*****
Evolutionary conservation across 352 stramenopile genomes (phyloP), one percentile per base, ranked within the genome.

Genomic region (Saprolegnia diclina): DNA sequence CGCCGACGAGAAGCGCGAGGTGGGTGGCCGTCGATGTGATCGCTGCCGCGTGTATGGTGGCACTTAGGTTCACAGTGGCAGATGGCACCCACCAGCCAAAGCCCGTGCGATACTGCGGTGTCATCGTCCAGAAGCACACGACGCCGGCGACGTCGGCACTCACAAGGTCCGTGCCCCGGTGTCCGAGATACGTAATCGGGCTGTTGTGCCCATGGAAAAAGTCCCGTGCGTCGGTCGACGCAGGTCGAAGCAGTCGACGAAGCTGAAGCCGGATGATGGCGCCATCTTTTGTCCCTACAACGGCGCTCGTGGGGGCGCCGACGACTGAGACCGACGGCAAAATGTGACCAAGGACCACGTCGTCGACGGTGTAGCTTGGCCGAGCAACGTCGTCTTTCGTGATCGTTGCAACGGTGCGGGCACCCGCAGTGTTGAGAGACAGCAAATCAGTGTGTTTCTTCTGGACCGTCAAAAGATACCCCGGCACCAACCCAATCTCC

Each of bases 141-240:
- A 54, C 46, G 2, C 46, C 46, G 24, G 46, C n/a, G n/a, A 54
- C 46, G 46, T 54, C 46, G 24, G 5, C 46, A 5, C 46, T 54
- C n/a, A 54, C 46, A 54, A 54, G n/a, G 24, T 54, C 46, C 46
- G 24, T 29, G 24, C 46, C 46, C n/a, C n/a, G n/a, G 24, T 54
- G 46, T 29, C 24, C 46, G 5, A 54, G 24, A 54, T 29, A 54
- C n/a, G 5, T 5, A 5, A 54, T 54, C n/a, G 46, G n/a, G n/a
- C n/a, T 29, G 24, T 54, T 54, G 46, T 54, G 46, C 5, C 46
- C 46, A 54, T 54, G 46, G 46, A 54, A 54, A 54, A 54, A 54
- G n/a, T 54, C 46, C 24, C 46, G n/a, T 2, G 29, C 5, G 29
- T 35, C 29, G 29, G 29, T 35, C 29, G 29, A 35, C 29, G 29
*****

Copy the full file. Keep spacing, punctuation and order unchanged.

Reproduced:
Evolutionary conservation across 352 stramenopile genomes (phyloP), one percentile per base, ranked within the genome.

Genomic region (Saprolegnia diclina): DNA sequence CGCCGACGAGAAGCGCGAGGTGGGTGGCCGTCGATGTGATCGCTGCCGCGTGTATGGTGGCACTTAGGTTCACAGTGGCAGATGGCACCCACCAGCCAAAGCCCGTGCGATACTGCGGTGTCATCGTCCAGAAGCACACGACGCCGGCGACGTCGGCACTCACAAGGTCCGTGCCCCGGTGTCCGAGATACGTAATCGGGCTGTTGTGCCCATGGAAAAAGTCCCGTGCGTCGGTCGACGCAGGTCGAAGCAGTCGACGAAGCTGAAGCCGGATGATGGCGCCATCTTTTGTCCCTACAACGGCGCTCGTGGGGGCGCCGACGACTGAGACCGACGGCAAAATGTGACCAAGGACCACGTCGTCGACGGTGTAGCTTGGCCGAGCAACGTCGTCTTTCGTGATCGTTGCAACGGTGCGGGCACCCGCAGTGTTGAGAGACAGCAAATCAGTGTGTTTCTTCTGGACCGTCAAAAGATACCCCGGCACCAACCCAATCTCC

Each of bases 141-240:
- A 54, C 46, G 2, C 46, C 46, G 24, G 46, C n/a, G n/a, A 54
- C 46, G 46, T 54, C 46, G 24, G 5, C 46, A 5, C 46, T 54
- C n/a, A 54, C 46, A 54, A 54, G n/a, G 24, T 54, C 46, C 46
- G 24, T 29, G 24, C 46, C 46, C n/a, C n/a, G n/a, G 24, T 54
- G 46, T 29, C 24, C 46, G 5, A 54, G 24, A 54, T 29, A 54
- C n/a, G 5, T 5, A 5, A 54, T 54, C n/a, G 46, G n/a, G n/a
- C n/a, T 29, G 24, T 54, T 54, G 46, T 54, G 46, C 5, C 46
- C 46, A 54, T 54, G 46, G 46, A 54, A 54, A 54, A 54, A 54
- G n/a, T 54, C 46, C 24, C 46, G n/a, T 2, G 29, C 5, G 29
- T 35, C 29, G 29, G 29, T 35, C 29, G 29, A 35, C 29, G 29